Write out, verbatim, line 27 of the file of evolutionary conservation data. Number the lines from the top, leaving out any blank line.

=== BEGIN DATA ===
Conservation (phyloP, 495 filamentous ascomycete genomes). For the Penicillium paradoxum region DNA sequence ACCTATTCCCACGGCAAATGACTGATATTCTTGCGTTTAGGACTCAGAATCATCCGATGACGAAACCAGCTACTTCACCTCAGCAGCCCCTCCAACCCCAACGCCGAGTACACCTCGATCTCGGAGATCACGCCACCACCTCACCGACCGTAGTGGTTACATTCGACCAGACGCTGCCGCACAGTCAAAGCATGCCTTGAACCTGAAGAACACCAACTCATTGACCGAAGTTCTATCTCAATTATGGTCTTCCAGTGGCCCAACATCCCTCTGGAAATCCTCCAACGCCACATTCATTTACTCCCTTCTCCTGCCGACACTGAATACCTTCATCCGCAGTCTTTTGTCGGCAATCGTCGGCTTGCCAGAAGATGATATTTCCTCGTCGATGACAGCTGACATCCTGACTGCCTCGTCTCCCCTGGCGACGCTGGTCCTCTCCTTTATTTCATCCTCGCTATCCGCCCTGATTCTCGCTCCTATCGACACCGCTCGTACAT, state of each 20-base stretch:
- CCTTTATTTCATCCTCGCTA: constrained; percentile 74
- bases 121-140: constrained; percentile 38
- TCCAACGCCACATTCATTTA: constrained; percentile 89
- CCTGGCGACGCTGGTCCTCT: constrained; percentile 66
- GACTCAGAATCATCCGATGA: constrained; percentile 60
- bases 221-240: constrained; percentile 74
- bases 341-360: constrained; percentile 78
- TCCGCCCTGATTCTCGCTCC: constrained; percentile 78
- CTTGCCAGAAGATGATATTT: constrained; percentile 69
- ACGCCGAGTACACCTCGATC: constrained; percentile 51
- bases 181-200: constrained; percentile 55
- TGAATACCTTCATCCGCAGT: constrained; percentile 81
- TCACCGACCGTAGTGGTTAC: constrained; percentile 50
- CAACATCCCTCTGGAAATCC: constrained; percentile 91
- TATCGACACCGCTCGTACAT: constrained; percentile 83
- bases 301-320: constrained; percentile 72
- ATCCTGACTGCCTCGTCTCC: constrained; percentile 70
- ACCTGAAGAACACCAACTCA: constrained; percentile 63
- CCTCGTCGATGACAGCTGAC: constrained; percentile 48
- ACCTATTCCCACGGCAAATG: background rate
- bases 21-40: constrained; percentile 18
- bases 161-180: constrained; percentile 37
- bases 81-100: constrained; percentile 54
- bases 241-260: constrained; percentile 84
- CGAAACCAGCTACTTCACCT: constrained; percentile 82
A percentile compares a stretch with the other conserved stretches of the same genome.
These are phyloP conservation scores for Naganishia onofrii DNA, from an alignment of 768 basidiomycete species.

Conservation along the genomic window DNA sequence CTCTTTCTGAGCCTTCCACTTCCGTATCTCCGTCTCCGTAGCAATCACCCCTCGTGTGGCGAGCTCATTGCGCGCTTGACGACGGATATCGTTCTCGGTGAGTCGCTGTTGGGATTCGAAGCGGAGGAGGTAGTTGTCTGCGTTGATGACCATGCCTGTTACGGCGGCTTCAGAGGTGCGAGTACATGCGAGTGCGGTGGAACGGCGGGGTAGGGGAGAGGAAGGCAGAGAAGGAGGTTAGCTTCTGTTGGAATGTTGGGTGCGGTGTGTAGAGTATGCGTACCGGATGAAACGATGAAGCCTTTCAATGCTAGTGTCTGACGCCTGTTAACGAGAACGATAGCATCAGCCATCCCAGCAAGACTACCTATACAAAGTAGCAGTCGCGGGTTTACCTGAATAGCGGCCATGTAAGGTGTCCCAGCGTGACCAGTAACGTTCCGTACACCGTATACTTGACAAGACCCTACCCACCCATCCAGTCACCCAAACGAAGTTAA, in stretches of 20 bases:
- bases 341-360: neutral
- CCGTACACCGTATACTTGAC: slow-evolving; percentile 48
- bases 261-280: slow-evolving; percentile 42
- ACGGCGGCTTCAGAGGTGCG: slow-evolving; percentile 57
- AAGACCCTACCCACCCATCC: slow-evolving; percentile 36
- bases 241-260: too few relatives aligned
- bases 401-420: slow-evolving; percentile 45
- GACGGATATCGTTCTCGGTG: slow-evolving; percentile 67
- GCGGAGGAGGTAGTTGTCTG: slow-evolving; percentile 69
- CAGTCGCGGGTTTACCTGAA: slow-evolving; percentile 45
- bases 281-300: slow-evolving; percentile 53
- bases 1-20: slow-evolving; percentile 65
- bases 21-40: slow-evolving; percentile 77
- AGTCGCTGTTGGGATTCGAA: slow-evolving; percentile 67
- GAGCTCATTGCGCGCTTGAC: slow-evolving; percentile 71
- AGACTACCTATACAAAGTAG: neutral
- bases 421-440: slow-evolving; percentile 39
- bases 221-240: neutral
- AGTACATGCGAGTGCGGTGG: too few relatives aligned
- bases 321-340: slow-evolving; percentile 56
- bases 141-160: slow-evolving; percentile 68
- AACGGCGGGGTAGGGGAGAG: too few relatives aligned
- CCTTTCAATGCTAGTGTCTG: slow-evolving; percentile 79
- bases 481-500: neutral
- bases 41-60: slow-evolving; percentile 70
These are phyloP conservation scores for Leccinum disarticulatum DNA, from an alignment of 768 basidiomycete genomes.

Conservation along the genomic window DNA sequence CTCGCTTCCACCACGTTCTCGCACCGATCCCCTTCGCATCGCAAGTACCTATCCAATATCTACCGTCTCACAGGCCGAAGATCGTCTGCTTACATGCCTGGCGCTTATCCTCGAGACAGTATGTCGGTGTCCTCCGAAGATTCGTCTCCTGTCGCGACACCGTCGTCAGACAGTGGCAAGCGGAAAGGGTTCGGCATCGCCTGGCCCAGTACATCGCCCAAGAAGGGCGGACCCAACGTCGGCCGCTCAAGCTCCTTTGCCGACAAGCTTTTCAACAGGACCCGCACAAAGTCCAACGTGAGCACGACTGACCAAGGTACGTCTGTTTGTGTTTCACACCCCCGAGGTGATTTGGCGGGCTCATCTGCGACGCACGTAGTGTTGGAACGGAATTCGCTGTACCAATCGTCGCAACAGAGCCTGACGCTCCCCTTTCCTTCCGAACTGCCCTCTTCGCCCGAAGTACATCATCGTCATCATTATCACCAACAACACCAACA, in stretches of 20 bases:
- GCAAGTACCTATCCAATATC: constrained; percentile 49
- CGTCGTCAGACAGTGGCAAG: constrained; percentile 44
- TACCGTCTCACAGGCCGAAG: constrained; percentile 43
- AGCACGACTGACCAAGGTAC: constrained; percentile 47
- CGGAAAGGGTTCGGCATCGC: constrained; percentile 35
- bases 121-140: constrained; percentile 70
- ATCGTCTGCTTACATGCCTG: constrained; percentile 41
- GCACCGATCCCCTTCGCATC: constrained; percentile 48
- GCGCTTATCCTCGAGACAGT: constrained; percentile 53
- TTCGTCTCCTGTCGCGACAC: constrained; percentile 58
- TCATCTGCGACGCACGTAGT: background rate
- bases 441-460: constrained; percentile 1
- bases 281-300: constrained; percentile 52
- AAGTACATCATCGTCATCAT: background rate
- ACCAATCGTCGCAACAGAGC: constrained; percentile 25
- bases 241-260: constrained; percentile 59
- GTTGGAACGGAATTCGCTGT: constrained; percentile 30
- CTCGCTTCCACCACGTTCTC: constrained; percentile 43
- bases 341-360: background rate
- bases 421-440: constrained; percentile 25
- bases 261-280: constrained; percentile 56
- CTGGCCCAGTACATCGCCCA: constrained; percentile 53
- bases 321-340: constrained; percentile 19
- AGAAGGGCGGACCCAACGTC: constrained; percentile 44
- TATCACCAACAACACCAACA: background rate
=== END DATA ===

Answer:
A percentile compares a stretch with the other conserved stretches of the same genome.